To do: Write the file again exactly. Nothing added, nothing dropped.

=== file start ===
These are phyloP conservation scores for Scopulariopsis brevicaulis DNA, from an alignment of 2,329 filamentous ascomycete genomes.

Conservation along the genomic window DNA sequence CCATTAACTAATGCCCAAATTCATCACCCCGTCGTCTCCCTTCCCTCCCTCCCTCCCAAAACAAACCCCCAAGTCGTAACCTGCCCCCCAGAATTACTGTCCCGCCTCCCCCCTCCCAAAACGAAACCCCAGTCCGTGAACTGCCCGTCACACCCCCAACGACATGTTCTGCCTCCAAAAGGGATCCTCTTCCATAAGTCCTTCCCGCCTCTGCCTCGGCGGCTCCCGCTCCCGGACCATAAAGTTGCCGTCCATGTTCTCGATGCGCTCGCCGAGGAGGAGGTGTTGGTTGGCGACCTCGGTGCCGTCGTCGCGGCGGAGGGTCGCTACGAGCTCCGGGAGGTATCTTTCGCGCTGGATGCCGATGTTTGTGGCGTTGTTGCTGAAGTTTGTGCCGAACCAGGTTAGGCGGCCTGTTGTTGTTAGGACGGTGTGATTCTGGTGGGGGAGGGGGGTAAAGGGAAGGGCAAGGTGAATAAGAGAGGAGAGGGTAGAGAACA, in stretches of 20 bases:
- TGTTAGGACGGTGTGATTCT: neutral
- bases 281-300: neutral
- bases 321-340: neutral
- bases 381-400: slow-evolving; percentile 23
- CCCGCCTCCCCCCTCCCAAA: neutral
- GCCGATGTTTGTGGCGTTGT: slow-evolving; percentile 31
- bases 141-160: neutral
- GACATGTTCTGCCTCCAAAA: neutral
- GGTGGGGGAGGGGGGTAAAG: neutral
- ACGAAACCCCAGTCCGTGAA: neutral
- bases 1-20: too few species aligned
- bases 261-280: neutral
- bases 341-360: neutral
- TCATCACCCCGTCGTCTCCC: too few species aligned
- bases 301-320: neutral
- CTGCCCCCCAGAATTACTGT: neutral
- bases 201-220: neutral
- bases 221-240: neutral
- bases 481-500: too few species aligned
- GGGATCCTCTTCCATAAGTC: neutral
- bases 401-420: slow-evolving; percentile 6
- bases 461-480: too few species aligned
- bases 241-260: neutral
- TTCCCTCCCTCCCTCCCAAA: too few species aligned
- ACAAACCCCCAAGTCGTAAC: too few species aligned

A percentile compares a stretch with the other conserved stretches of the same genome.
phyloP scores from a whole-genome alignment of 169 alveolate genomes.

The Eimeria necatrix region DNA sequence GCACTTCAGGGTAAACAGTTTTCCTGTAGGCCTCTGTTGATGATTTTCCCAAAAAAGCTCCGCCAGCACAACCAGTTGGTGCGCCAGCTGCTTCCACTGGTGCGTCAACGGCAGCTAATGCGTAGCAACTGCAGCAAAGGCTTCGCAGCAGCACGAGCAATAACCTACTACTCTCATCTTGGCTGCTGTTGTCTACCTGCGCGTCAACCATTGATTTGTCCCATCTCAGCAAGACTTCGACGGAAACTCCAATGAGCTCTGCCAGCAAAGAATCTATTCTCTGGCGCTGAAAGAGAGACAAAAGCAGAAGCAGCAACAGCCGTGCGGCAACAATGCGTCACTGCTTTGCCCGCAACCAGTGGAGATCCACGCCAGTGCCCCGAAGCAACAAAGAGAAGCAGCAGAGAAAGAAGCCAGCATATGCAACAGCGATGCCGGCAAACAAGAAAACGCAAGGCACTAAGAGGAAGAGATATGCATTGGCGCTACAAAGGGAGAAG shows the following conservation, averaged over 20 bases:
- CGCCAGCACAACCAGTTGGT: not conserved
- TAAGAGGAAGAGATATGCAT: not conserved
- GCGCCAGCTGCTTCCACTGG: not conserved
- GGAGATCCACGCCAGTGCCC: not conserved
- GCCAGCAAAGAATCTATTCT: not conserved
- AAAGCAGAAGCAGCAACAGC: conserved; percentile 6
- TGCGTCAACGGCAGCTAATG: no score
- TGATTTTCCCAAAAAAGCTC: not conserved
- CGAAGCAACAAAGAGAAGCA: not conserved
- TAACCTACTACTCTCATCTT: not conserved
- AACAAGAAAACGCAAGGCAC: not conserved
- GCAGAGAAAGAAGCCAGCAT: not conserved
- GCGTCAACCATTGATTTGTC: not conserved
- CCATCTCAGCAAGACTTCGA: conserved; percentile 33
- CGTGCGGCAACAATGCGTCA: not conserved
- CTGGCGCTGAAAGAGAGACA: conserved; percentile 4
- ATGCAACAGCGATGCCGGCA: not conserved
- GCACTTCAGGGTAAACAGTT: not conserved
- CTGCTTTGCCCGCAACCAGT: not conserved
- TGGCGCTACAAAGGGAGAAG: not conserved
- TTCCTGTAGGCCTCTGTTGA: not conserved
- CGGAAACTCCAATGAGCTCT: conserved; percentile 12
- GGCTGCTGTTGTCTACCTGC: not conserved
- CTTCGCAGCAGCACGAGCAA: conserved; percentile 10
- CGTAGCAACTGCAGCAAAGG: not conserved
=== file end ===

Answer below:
These are phyloP conservation scores for Scopulariopsis brevicaulis DNA, from an alignment of 2,329 filamentous ascomycete genomes.

Conservation along the genomic window DNA sequence CCATTAACTAATGCCCAAATTCATCACCCCGTCGTCTCCCTTCCCTCCCTCCCTCCCAAAACAAACCCCCAAGTCGTAACCTGCCCCCCAGAATTACTGTCCCGCCTCCCCCCTCCCAAAACGAAACCCCAGTCCGTGAACTGCCCGTCACACCCCCAACGACATGTTCTGCCTCCAAAAGGGATCCTCTTCCATAAGTCCTTCCCGCCTCTGCCTCGGCGGCTCCCGCTCCCGGACCATAAAGTTGCCGTCCATGTTCTCGATGCGCTCGCCGAGGAGGAGGTGTTGGTTGGCGACCTCGGTGCCGTCGTCGCGGCGGAGGGTCGCTACGAGCTCCGGGAGGTATCTTTCGCGCTGGATGCCGATGTTTGTGGCGTTGTTGCTGAAGTTTGTGCCGAACCAGGTTAGGCGGCCTGTTGTTGTTAGGACGGTGTGATTCTGGTGGGGGAGGGGGGTAAAGGGAAGGGCAAGGTGAATAAGAGAGGAGAGGGTAGAGAACA, in stretches of 20 bases:
- TGTTAGGACGGTGTGATTCT: neutral
- bases 281-300: neutral
- bases 321-340: neutral
- bases 381-400: slow-evolving; percentile 23
- CCCGCCTCCCCCCTCCCAAA: neutral
- GCCGATGTTTGTGGCGTTGT: slow-evolving; percentile 31
- bases 141-160: neutral
- GACATGTTCTGCCTCCAAAA: neutral
- GGTGGGGGAGGGGGGTAAAG: neutral
- ACGAAACCCCAGTCCGTGAA: neutral
- bases 1-20: too few species aligned
- bases 261-280: neutral
- bases 341-360: neutral
- TCATCACCCCGTCGTCTCCC: too few species aligned
- bases 301-320: neutral
- CTGCCCCCCAGAATTACTGT: neutral
- bases 201-220: neutral
- bases 221-240: neutral
- bases 481-500: too few species aligned
- GGGATCCTCTTCCATAAGTC: neutral
- bases 401-420: slow-evolving; percentile 6
- bases 461-480: too few species aligned
- bases 241-260: neutral
- TTCCCTCCCTCCCTCCCAAA: too few species aligned
- ACAAACCCCCAAGTCGTAAC: too few species aligned

A percentile compares a stretch with the other conserved stretches of the same genome.
phyloP scores from a whole-genome alignment of 169 alveolate genomes.

The Eimeria necatrix region DNA sequence GCACTTCAGGGTAAACAGTTTTCCTGTAGGCCTCTGTTGATGATTTTCCCAAAAAAGCTCCGCCAGCACAACCAGTTGGTGCGCCAGCTGCTTCCACTGGTGCGTCAACGGCAGCTAATGCGTAGCAACTGCAGCAAAGGCTTCGCAGCAGCACGAGCAATAACCTACTACTCTCATCTTGGCTGCTGTTGTCTACCTGCGCGTCAACCATTGATTTGTCCCATCTCAGCAAGACTTCGACGGAAACTCCAATGAGCTCTGCCAGCAAAGAATCTATTCTCTGGCGCTGAAAGAGAGACAAAAGCAGAAGCAGCAACAGCCGTGCGGCAACAATGCGTCACTGCTTTGCCCGCAACCAGTGGAGATCCACGCCAGTGCCCCGAAGCAACAAAGAGAAGCAGCAGAGAAAGAAGCCAGCATATGCAACAGCGATGCCGGCAAACAAGAAAACGCAAGGCACTAAGAGGAAGAGATATGCATTGGCGCTACAAAGGGAGAAG shows the following conservation, averaged over 20 bases:
- CGCCAGCACAACCAGTTGGT: not conserved
- TAAGAGGAAGAGATATGCAT: not conserved
- GCGCCAGCTGCTTCCACTGG: not conserved
- GGAGATCCACGCCAGTGCCC: not conserved
- GCCAGCAAAGAATCTATTCT: not conserved
- AAAGCAGAAGCAGCAACAGC: conserved; percentile 6
- TGCGTCAACGGCAGCTAATG: no score
- TGATTTTCCCAAAAAAGCTC: not conserved
- CGAAGCAACAAAGAGAAGCA: not conserved
- TAACCTACTACTCTCATCTT: not conserved
- AACAAGAAAACGCAAGGCAC: not conserved
- GCAGAGAAAGAAGCCAGCAT: not conserved
- GCGTCAACCATTGATTTGTC: not conserved
- CCATCTCAGCAAGACTTCGA: conserved; percentile 33
- CGTGCGGCAACAATGCGTCA: not conserved
- CTGGCGCTGAAAGAGAGACA: conserved; percentile 4
- ATGCAACAGCGATGCCGGCA: not conserved
- GCACTTCAGGGTAAACAGTT: not conserved
- CTGCTTTGCCCGCAACCAGT: not conserved
- TGGCGCTACAAAGGGAGAAG: not conserved
- TTCCTGTAGGCCTCTGTTGA: not conserved
- CGGAAACTCCAATGAGCTCT: conserved; percentile 12
- GGCTGCTGTTGTCTACCTGC: not conserved
- CTTCGCAGCAGCACGAGCAA: conserved; percentile 10
- CGTAGCAACTGCAGCAAAGG: not conserved